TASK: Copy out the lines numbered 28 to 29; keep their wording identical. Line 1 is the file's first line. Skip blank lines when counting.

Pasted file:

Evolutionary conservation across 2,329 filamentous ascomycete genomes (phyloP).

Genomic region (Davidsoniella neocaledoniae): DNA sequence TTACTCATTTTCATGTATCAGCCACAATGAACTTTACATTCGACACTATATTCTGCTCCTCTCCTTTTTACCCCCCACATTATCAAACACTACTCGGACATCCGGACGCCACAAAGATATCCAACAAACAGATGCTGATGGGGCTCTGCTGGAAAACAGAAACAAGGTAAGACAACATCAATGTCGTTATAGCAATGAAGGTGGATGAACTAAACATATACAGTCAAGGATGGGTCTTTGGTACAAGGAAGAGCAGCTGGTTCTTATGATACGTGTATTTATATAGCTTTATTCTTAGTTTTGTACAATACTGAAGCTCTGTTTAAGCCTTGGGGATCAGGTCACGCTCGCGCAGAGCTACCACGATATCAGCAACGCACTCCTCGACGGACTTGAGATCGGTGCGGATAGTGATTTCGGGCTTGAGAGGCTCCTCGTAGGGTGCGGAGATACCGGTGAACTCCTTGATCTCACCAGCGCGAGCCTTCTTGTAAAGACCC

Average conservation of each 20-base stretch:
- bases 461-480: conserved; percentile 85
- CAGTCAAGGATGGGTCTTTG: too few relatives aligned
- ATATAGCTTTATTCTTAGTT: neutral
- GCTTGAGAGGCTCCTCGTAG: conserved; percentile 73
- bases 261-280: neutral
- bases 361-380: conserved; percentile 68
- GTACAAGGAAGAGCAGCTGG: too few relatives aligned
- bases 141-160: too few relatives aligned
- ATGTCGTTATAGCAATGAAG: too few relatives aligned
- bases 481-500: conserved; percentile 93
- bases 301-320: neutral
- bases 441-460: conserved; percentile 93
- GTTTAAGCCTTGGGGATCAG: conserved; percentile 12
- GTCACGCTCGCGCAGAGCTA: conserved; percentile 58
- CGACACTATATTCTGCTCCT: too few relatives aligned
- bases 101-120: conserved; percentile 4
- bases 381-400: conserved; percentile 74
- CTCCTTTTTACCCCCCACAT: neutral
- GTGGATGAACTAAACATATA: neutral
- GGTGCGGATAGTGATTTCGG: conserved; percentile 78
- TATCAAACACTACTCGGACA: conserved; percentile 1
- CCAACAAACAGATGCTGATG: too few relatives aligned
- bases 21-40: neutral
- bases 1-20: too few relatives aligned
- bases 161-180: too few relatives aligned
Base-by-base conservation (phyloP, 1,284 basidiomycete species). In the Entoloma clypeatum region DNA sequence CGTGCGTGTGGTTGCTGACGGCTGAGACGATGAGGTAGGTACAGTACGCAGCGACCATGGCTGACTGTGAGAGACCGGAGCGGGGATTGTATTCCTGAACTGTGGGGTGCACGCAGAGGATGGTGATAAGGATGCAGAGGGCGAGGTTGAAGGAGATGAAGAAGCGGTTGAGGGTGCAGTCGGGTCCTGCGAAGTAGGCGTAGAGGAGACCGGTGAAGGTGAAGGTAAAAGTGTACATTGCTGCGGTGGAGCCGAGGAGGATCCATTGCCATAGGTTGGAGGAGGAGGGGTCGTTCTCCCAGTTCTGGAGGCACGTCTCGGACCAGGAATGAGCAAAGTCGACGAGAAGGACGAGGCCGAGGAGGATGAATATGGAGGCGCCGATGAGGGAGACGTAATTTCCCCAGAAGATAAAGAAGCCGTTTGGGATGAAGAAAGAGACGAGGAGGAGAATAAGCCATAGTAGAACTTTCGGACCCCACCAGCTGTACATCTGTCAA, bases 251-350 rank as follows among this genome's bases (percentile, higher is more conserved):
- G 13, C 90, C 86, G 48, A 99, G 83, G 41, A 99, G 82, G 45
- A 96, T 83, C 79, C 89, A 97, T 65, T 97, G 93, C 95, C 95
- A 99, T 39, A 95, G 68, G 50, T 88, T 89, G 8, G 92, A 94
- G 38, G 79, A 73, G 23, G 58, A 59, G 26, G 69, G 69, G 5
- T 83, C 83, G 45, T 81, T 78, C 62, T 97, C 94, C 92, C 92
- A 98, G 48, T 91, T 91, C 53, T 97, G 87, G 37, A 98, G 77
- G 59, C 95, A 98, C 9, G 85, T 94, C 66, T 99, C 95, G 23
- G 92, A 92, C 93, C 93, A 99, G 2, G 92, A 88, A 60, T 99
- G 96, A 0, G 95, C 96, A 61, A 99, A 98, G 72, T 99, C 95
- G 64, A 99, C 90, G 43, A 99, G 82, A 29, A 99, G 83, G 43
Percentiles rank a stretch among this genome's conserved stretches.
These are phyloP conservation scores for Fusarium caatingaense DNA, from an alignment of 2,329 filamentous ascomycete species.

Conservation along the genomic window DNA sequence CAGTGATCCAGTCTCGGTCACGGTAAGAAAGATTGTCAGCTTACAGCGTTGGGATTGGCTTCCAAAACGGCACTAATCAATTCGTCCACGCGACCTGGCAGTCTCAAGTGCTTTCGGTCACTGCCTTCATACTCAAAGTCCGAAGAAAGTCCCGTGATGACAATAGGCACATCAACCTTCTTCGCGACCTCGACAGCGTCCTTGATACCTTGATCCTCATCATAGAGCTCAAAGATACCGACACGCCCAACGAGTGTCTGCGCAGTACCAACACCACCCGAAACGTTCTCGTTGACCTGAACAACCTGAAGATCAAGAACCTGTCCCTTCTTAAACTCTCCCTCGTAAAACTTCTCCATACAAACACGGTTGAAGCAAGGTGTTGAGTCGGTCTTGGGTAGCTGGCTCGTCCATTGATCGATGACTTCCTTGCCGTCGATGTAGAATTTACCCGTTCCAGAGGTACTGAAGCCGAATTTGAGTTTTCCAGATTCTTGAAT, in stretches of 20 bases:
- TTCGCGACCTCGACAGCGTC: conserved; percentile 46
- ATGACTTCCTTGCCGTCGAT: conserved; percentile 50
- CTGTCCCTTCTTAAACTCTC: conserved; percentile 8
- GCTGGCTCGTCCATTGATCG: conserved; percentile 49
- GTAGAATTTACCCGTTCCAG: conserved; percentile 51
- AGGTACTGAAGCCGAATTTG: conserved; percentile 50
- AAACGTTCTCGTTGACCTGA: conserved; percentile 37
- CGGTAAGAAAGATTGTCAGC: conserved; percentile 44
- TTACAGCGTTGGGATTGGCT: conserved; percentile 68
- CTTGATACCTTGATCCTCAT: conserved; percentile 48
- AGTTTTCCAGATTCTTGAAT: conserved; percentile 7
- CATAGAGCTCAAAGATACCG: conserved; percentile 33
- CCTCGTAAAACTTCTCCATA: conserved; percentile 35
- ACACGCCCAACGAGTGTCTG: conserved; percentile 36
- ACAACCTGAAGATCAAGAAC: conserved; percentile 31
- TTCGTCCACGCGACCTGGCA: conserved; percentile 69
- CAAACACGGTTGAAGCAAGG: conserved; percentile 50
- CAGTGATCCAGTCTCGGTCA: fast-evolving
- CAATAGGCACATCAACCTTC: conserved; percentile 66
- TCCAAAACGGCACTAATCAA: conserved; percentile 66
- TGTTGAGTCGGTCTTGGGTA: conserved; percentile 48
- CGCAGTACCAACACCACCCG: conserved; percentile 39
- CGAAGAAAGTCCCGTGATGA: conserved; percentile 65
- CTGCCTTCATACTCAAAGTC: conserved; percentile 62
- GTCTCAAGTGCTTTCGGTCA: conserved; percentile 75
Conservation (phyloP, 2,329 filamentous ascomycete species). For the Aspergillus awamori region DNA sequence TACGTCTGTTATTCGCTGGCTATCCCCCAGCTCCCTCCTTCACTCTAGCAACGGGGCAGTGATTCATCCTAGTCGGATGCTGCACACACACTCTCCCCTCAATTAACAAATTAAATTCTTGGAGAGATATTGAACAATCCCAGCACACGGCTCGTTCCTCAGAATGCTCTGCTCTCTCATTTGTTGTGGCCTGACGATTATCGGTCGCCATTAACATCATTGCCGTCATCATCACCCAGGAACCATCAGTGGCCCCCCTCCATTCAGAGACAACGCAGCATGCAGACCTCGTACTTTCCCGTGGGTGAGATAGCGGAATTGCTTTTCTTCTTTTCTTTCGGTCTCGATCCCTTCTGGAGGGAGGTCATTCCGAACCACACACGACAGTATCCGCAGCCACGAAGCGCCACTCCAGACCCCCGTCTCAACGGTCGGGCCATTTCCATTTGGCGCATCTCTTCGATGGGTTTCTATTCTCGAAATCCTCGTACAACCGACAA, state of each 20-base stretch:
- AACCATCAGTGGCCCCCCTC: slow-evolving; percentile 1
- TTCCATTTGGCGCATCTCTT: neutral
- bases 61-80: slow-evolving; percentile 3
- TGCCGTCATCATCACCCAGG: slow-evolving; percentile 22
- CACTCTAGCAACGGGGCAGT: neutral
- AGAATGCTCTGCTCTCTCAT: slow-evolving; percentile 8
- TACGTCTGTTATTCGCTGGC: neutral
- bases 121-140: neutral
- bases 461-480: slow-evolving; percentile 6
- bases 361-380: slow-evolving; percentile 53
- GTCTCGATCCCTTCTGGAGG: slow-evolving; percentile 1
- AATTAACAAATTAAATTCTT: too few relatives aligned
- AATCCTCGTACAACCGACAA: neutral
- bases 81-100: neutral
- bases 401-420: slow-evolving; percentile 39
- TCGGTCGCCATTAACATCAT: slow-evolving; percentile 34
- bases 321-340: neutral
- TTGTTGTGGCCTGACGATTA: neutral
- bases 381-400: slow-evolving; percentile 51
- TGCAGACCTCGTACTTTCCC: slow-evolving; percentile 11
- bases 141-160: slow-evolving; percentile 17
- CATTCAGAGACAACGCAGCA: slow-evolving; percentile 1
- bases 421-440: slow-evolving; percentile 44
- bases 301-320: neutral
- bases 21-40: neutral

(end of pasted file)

- bases 161-180: too few relatives aligned
Base-by-base conservation (phyloP, 1,284 basidiomycete species). In the Entoloma clypeatum region DNA sequence CGTGCGTGTGGTTGCTGACGGCTGAGACGATGAGGTAGGTACAGTACGCAGCGACCATGGCTGACTGTGAGAGACCGGAGCGGGGATTGTATTCCTGAACTGTGGGGTGCACGCAGAGGATGGTGATAAGGATGCAGAGGGCGAGGTTGAAGGAGATGAAGAAGCGGTTGAGGGTGCAGTCGGGTCCTGCGAAGTAGGCGTAGAGGAGACCGGTGAAGGTGAAGGTAAAAGTGTACATTGCTGCGGTGGAGCCGAGGAGGATCCATTGCCATAGGTTGGAGGAGGAGGGGTCGTTCTCCCAGTTCTGGAGGCACGTCTCGGACCAGGAATGAGCAAAGTCGACGAGAAGGACGAGGCCGAGGAGGATGAATATGGAGGCGCCGATGAGGGAGACGTAATTTCCCCAGAAGATAAAGAAGCCGTTTGGGATGAAGAAAGAGACGAGGAGGAGAATAAGCCATAGTAGAACTTTCGGACCCCACCAGCTGTACATCTGTCAA, bases 251-350 rank as follows among this genome's bases (percentile, higher is more conserved):